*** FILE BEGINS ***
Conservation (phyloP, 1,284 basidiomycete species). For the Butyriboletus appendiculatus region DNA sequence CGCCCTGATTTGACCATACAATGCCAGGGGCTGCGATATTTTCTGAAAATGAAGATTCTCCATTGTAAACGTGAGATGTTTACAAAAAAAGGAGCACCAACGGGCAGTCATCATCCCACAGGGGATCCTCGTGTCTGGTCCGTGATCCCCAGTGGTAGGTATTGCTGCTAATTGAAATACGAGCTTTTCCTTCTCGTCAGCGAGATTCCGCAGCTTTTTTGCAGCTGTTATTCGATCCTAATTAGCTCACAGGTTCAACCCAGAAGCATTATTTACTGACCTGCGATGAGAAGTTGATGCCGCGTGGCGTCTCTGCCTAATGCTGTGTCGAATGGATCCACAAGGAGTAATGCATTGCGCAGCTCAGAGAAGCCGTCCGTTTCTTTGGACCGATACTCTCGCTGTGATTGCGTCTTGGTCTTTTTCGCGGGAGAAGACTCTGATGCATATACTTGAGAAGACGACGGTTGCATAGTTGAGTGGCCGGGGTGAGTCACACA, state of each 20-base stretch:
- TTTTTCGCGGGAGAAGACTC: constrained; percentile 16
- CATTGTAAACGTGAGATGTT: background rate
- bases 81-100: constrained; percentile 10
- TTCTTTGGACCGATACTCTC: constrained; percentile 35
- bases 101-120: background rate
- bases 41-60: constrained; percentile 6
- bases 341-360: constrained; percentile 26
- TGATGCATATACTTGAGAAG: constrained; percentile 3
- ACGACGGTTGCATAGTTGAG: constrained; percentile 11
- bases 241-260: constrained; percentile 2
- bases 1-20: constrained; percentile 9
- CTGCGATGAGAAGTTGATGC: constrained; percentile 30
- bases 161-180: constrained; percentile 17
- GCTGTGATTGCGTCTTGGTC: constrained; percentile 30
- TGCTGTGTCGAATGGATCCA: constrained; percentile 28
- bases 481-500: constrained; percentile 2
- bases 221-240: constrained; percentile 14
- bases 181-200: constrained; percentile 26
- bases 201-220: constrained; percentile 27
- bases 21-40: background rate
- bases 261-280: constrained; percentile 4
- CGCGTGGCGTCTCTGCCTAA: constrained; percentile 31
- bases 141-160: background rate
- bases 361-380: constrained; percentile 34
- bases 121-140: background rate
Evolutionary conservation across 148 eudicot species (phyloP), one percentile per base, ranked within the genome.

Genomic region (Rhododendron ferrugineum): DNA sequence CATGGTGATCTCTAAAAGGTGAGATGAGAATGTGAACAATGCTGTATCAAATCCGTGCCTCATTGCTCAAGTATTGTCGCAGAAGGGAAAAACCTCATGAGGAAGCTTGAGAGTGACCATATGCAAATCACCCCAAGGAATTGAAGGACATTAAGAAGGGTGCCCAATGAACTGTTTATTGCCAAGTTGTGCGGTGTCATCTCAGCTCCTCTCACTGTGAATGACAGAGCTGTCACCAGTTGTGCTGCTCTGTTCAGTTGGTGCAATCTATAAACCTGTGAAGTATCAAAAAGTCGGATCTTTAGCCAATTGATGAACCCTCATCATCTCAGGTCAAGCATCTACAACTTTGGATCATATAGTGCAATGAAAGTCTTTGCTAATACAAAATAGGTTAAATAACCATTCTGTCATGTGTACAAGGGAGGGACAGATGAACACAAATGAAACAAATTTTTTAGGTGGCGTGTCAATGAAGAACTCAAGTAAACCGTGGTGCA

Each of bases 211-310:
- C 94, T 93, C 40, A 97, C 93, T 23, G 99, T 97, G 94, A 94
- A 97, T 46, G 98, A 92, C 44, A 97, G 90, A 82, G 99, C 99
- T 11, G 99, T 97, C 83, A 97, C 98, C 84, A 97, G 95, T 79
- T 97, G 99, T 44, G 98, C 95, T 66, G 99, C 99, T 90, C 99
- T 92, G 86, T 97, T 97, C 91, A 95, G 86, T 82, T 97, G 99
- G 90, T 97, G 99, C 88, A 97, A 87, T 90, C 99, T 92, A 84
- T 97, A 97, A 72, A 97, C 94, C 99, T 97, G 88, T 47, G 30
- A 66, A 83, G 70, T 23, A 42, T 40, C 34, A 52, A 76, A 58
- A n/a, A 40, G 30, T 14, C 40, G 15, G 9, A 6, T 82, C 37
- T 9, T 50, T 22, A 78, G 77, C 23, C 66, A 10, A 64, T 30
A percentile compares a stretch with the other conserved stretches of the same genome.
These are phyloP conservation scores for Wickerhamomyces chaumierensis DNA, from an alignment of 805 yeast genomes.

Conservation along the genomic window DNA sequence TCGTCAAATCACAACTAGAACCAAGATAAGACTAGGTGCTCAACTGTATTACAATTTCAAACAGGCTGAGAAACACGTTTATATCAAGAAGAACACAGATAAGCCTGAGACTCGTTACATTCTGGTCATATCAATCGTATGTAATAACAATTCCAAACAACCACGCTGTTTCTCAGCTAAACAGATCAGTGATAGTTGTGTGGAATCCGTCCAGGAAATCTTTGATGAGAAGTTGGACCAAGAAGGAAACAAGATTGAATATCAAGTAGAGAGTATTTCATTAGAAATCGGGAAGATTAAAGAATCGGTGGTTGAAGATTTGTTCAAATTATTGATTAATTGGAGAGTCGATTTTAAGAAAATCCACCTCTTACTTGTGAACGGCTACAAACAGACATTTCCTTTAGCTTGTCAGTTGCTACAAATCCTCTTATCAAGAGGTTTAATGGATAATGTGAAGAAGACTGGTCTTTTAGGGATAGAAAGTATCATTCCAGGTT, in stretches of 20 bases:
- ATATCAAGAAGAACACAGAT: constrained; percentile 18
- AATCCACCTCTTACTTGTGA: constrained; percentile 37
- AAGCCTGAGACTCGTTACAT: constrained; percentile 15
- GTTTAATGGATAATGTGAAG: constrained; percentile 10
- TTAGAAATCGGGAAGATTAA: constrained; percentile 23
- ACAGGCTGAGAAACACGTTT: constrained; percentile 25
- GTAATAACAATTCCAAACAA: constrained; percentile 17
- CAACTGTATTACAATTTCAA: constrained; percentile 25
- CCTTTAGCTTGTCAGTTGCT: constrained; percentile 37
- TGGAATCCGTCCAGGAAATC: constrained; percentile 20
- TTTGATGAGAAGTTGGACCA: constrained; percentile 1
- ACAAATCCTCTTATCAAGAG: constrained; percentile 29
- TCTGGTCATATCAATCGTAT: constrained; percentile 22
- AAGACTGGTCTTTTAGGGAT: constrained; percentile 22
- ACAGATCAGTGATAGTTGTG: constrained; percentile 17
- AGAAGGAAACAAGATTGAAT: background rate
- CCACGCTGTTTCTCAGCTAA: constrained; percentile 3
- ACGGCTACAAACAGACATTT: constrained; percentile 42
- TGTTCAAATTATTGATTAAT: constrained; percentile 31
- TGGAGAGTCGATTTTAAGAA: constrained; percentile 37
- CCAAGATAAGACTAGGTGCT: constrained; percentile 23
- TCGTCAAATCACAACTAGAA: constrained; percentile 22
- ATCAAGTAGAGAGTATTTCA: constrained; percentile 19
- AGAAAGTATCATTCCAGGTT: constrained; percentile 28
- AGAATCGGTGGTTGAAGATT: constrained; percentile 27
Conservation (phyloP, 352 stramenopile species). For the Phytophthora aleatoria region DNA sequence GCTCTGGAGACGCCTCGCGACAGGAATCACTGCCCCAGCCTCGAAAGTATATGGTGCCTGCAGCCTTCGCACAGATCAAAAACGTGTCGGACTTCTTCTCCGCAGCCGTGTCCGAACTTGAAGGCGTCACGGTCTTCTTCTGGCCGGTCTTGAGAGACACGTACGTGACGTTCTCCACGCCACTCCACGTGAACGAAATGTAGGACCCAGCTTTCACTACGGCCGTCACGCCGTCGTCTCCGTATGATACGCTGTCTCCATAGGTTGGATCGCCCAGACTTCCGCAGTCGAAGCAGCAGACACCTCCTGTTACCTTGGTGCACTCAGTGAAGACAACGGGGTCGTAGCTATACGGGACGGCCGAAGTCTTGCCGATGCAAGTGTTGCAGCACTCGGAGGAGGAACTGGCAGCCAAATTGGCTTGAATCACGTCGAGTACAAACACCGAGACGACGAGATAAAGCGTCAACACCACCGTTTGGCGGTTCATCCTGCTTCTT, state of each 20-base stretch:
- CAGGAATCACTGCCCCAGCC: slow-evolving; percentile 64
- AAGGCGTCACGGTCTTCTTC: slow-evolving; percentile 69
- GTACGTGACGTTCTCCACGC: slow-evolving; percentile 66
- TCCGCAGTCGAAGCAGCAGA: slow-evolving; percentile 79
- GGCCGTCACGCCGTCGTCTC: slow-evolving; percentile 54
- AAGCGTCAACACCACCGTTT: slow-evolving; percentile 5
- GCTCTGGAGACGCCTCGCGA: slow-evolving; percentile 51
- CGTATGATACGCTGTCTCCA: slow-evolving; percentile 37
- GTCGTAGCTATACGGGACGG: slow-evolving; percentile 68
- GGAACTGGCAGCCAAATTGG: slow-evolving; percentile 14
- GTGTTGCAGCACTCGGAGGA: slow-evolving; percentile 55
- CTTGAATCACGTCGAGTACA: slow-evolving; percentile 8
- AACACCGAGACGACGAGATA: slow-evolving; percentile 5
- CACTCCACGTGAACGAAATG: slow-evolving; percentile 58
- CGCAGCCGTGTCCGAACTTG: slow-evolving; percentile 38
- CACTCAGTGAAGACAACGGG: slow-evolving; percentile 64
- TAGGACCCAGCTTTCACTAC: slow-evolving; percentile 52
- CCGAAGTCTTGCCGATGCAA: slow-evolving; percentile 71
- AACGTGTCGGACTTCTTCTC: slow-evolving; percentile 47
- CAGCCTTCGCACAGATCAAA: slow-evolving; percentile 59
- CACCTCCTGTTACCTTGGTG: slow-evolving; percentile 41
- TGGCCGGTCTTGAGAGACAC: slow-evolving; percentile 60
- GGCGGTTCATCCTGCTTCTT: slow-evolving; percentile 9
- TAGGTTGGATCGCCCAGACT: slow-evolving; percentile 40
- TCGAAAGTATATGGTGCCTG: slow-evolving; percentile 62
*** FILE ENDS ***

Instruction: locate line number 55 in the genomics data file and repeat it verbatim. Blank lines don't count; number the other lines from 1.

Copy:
- TCTGGTCATATCAATCGTAT: constrained; percentile 22